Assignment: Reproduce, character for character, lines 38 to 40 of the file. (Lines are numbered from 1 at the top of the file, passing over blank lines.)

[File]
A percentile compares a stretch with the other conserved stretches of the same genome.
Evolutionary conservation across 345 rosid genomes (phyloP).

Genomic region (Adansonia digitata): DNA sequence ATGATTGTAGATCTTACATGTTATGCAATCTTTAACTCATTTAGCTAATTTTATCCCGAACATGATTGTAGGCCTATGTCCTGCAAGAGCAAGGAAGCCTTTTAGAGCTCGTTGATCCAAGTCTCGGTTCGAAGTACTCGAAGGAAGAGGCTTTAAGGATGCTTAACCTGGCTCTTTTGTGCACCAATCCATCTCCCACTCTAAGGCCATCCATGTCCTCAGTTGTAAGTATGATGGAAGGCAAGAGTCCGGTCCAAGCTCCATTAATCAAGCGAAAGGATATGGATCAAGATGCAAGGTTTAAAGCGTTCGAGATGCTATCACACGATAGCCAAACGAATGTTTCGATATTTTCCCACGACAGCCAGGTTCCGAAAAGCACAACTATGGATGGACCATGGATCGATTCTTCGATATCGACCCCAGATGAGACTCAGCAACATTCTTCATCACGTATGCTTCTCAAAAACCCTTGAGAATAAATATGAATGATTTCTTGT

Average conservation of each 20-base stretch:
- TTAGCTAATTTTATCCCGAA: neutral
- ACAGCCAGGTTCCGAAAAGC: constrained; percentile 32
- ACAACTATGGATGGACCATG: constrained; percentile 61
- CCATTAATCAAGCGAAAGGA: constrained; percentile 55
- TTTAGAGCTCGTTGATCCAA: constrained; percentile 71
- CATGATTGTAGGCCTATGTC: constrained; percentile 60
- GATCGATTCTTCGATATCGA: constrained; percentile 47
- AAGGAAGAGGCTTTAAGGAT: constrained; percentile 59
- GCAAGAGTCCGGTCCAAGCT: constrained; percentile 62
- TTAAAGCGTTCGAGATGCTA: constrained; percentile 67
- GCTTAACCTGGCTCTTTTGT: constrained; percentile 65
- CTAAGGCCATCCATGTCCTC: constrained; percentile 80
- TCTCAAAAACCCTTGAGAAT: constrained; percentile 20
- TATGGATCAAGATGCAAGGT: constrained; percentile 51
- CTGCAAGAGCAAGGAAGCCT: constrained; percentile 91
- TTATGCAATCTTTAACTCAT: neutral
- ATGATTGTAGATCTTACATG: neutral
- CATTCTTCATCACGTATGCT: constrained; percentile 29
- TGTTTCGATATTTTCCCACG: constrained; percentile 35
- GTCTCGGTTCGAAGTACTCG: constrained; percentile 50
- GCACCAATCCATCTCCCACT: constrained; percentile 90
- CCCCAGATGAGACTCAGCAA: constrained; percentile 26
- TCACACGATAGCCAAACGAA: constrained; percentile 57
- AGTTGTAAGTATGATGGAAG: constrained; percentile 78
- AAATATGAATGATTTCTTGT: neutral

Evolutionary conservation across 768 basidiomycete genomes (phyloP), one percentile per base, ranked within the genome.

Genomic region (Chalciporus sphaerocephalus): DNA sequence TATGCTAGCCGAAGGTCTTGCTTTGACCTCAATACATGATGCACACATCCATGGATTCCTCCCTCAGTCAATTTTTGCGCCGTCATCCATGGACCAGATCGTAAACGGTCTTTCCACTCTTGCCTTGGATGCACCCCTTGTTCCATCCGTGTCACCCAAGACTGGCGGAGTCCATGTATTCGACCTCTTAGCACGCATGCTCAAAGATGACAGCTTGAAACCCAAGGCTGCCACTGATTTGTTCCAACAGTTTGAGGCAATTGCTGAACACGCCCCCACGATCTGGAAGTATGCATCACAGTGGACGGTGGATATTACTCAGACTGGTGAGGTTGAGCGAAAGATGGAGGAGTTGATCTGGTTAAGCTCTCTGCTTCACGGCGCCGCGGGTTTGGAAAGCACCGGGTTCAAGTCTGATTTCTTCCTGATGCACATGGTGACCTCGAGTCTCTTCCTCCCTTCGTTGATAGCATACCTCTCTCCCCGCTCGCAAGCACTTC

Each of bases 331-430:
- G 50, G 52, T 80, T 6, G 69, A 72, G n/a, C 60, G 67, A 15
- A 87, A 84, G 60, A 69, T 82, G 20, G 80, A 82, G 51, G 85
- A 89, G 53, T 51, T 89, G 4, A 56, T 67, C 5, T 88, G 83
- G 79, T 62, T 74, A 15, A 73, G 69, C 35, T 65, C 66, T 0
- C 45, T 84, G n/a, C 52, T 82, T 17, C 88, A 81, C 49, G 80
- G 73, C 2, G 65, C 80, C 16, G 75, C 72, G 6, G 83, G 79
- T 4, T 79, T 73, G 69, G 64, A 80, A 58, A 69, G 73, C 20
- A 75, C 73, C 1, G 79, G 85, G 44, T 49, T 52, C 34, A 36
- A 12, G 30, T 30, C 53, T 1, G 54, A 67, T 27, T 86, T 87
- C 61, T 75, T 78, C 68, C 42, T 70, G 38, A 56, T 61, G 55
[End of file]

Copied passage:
- G 73, C 2, G 65, C 80, C 16, G 75, C 72, G 6, G 83, G 79
- T 4, T 79, T 73, G 69, G 64, A 80, A 58, A 69, G 73, C 20
- A 75, C 73, C 1, G 79, G 85, G 44, T 49, T 52, C 34, A 36